interoperability and the cost of improving accessibility in line with the Disability
Discrimination Act. It also takes account of the constraints of the specialist rail
engineering resources available, and the need for schemes to represent value
for money for taxpayers. In particular, the schemes are based on the need to
stabilise the industry and improve performance, and on meeting the
Government objectives set out in the Ten Year Transport Plan and those of
the National Assembly of Wales, set out in their Transport Framework
document. These priorities are reflected in the investment programme and the
allocation of SRA financial support. The highlights for the short, medium and
long terms are set out below.
Short Term (to 2005)
The principal development for the short term will be letting of the Wales
& Borders franchise.
RPP-funded additional rolling stock on Taff Corridor to alleviate
overcrowding, building on recent re-signalling funded by SWIFT.
(implemented January 2002).
34 four-car CrossCountry Voyager trains to replace all loco-hauled
services by May 2002. Progressive introduction of new trains,
delivering extra services, including new services between Cardiff,
Newport, the Midlands, the North of England and Scotland
Testing of first of 44 tilting five-car Super Voyager trains, which will
deliver faster journey times and more through services between North
Wales and London.
Wessex Class 158 trains (for Cardiff - Portsmouth service) - new air
conditioned units; class 158 and 150 trains - sanders to improve
performance and safety, particularly during leaf fall season.
Central Trains phase two class 170 modification programme begun, to
improve reliability of the fleet, and new air conditioning units on class
158 vehicles (170s and 158s operate on Cardiff - Nottingham service).
Selective increased frequencies on the Cardiff Valleys networks.
Strengthening of morning services Barry Island to Aberdare.
Proposed reintroduction of passenger services to Ebbw Vale, a joint
project being examined with the Welsh Assembly Government.
Infrastructure improvements on Chester to Shrewsbury line to provide
reduced journey times.
Infrastructure improvements at Barry, Bangor and Chester to improve
Increasing capacity on the Swansea West Loop to improve operational
efficiency and increase capacity.
The SRA and the Welsh Assembly Government are providing a total of
£14.5m for the reopening of the Vale of Glamorgan line to passenger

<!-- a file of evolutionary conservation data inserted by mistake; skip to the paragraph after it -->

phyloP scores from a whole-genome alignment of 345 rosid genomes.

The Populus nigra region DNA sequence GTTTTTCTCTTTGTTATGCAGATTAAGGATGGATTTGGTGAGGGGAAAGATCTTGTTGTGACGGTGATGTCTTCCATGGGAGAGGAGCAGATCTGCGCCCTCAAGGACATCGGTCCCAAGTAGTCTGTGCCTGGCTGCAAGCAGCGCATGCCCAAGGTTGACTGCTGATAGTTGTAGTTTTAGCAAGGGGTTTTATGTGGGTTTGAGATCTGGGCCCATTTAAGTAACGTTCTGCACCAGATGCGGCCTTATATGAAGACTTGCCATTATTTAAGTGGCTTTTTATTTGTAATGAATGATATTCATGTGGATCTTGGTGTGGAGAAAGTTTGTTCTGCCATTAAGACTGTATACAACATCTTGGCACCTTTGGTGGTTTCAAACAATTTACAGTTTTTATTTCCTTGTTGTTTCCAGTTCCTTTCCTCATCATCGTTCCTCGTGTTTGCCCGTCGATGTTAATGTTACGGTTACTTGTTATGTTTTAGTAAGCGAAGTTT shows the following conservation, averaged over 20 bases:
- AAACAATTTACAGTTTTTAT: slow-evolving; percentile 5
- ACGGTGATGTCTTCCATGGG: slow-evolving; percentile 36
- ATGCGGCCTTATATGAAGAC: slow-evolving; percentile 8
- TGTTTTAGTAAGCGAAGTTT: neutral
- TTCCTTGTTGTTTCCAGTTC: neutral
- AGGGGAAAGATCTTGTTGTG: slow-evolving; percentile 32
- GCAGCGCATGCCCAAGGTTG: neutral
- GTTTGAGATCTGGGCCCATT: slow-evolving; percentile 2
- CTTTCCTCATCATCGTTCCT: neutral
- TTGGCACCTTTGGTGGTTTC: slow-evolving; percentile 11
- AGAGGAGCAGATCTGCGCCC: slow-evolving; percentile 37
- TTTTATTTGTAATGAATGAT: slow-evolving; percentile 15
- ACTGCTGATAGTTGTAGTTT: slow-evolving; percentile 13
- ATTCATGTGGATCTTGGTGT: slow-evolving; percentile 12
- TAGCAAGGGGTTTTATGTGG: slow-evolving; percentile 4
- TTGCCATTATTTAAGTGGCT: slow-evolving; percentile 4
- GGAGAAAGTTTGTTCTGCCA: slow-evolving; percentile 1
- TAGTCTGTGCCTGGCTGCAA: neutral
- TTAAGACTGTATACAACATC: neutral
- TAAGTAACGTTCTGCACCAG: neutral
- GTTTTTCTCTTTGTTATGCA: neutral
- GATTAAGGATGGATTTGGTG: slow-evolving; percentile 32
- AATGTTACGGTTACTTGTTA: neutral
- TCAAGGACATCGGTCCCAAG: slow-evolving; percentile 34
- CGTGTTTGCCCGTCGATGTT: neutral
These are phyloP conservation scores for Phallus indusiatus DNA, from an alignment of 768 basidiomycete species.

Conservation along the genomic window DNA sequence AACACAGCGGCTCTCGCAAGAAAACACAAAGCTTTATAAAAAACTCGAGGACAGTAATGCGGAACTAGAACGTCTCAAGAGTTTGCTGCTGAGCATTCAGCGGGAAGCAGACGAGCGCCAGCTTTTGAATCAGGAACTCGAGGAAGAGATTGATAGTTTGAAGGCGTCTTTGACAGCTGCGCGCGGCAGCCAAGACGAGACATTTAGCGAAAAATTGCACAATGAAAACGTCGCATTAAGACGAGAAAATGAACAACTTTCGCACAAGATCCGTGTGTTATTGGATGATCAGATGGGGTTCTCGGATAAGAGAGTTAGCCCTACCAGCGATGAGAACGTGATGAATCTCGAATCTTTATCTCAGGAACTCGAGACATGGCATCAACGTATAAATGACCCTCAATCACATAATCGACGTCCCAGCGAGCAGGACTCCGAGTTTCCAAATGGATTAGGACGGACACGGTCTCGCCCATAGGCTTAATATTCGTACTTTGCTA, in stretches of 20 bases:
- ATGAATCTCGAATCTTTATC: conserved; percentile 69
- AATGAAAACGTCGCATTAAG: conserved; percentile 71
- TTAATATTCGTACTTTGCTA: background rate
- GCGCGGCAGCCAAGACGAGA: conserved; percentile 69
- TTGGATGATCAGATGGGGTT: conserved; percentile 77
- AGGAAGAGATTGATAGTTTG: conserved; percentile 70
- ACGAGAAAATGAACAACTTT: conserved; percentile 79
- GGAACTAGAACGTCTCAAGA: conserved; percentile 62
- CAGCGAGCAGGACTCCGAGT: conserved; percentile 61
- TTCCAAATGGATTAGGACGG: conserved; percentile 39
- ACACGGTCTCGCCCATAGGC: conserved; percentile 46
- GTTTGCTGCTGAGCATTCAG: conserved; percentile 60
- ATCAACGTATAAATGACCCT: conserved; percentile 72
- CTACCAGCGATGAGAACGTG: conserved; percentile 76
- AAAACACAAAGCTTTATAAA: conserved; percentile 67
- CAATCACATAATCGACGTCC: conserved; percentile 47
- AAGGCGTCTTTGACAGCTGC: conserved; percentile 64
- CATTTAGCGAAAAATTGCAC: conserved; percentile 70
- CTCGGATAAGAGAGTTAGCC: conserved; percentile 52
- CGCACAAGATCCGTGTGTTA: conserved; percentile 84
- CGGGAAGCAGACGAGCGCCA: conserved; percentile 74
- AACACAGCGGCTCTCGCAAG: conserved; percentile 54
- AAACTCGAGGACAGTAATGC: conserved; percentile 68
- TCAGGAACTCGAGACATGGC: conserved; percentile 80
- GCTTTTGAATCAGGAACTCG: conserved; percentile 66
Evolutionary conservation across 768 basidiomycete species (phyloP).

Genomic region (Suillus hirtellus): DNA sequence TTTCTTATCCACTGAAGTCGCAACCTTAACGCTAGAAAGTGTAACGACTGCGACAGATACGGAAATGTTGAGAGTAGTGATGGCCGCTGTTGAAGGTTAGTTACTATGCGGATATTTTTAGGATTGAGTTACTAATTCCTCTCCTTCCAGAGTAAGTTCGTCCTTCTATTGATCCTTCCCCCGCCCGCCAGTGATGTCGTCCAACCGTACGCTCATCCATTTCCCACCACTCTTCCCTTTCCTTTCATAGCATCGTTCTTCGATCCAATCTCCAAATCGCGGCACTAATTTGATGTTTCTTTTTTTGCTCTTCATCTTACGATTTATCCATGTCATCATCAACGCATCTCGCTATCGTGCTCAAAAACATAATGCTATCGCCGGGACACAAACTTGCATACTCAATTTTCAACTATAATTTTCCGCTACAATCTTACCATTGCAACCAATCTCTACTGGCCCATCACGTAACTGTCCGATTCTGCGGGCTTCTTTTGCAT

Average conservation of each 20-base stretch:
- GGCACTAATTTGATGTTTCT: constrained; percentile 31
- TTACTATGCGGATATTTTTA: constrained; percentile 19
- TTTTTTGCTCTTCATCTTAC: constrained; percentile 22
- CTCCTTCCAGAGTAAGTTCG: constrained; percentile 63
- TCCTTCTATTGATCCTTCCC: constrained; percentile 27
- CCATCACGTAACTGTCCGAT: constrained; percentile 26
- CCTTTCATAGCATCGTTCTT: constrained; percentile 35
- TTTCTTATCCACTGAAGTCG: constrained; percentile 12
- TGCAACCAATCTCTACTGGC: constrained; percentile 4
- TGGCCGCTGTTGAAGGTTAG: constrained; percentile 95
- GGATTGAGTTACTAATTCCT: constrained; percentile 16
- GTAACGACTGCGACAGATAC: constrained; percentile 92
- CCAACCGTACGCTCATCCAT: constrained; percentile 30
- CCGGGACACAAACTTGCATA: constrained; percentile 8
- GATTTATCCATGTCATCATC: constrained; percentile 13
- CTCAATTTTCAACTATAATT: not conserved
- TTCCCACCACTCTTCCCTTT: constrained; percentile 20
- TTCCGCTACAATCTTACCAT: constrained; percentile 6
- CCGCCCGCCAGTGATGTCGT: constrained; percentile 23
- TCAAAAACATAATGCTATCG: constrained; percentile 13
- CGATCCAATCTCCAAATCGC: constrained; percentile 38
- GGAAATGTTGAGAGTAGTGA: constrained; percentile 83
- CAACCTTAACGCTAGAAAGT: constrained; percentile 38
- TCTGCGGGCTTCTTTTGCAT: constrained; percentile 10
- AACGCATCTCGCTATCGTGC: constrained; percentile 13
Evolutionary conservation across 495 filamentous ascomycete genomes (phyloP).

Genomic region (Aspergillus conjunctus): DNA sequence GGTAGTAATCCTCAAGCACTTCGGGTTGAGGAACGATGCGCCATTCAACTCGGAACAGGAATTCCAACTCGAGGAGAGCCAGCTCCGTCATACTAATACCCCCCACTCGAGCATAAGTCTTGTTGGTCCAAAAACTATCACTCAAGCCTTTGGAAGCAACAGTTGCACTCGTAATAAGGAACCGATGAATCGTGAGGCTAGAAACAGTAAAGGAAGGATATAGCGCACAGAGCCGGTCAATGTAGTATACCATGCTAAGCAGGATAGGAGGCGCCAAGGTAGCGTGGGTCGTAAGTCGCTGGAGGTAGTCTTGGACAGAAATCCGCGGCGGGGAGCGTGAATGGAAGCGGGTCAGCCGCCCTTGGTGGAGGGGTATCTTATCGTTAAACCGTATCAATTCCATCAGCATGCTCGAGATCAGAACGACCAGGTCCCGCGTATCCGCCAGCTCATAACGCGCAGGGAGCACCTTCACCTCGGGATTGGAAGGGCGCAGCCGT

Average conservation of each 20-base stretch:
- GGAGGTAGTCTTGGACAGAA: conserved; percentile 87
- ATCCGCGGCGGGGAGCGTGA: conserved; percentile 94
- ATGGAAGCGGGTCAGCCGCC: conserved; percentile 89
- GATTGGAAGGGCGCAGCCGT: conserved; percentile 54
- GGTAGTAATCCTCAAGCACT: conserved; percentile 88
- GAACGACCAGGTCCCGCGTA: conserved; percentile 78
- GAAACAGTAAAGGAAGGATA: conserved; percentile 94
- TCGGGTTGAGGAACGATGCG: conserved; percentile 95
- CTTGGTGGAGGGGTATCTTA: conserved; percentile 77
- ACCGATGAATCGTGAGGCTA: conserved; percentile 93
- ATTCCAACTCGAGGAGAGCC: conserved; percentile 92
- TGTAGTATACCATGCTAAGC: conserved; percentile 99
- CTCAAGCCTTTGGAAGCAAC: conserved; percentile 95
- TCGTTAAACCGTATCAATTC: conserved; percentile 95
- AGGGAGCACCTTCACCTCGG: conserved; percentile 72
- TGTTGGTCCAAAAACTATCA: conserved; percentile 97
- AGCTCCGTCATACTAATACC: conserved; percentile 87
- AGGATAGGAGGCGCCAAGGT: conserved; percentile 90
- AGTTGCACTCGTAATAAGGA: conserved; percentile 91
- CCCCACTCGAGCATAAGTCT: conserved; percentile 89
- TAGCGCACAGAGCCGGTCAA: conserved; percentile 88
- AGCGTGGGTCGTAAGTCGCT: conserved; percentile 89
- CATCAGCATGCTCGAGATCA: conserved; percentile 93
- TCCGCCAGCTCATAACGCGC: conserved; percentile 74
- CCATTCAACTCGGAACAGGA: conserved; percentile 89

traffic in 2003, providing stations at Rhoose (to serve Cardiff
International Airport) and Llantwit Major and higher line speed for
freight services. This project is funded through the Rail Passenger
SRA is looking into possibility for new rolling stock for the Great
Western route before 2006.
RPP-funded station improvements at Haverfordwest
£30m investment by Virgin West Coast in improving reliability, quality
of passenger experience and maintenance provision.
125 mph operation (present top speed is 110 mph) for VWC services
by May 2003, giving reduced journey times to and from mid and north
Virgin West Coast infrastructure upgrade and renewal works to deliver
increased capacity, high fast and slow line speeds, improved reliability
A number of FGW stations in Wales will transfer to the Wales and
Borders franchise this year.
Medium Term (2005-2010)
The medium term strategy is to deliver the growth targets set in the
Government's Ten Year Plan and to provide more capacity to relieve
passenger overcrowding. Highlights of the projects required are:
Line speed improvements on the Aberystwyth to Shrewsbury line.
Increased passenger and freight capacity o n the Newport to Crewe
Improved gauge clearance in the Great Western main line to Cardiff for
Much of the signalling and track on the Great Western Main Line must
be renewed over the next 10 years. Where signalling renewal takes
place, this may provide an opportunity to enhance capacity and
operational resilience at key locations, and also to replace the existing
Automatic Train Protection system with the new ERTMS train control
system on the high speed lines used by FGW. Considerable
development work is needed on this proposal and will be taken forward
in the short term.
Key issues for the future Great Western franchise in the period after
2006, to which any new franchisee would have to pay attention, will
- Additional incentives for improved operational performance and
- Investment in new trains to replace the FGW HST fleet
- Additional train services, with some improved journey times
- Investment in new and existing stations, car parks, depot and
Long Term (Beyond 2010)
Beyond 2010, the role of the railways will become even more important, and
the key network capacity issues will have to be addressed. In particular, this
Great Western Main Line. Development of plans, linked with track and
signalling renewal for the routes from London Paddington to South
Wales and the West of England.
West Midlands/Manchester Capacity. New infrastructure in the
Birmingham and Manchester conurbations will deliver more capacity
with benefits for services from North and Mid Wales.
Accessibility for all
Implementation of the plan will bring significant benefits for passengers with
disabilities. The highlights of the programme of improvements are:
All new vehicles will be fully accessible, complying with the Rail Vehicle
Accessibility Regulations which are administered by DTLR.
Additional funding to make large and medium stations accessible by
Work carried out under the small scale station improvements
programme will be compliant with the SRA code of practice on access
for disabled people;
Disability Awareness training will be encouraged, and this is being
reflected in new Code of Practice for train operators.
Railhub Archive ::: 2002-01-14 SRA-001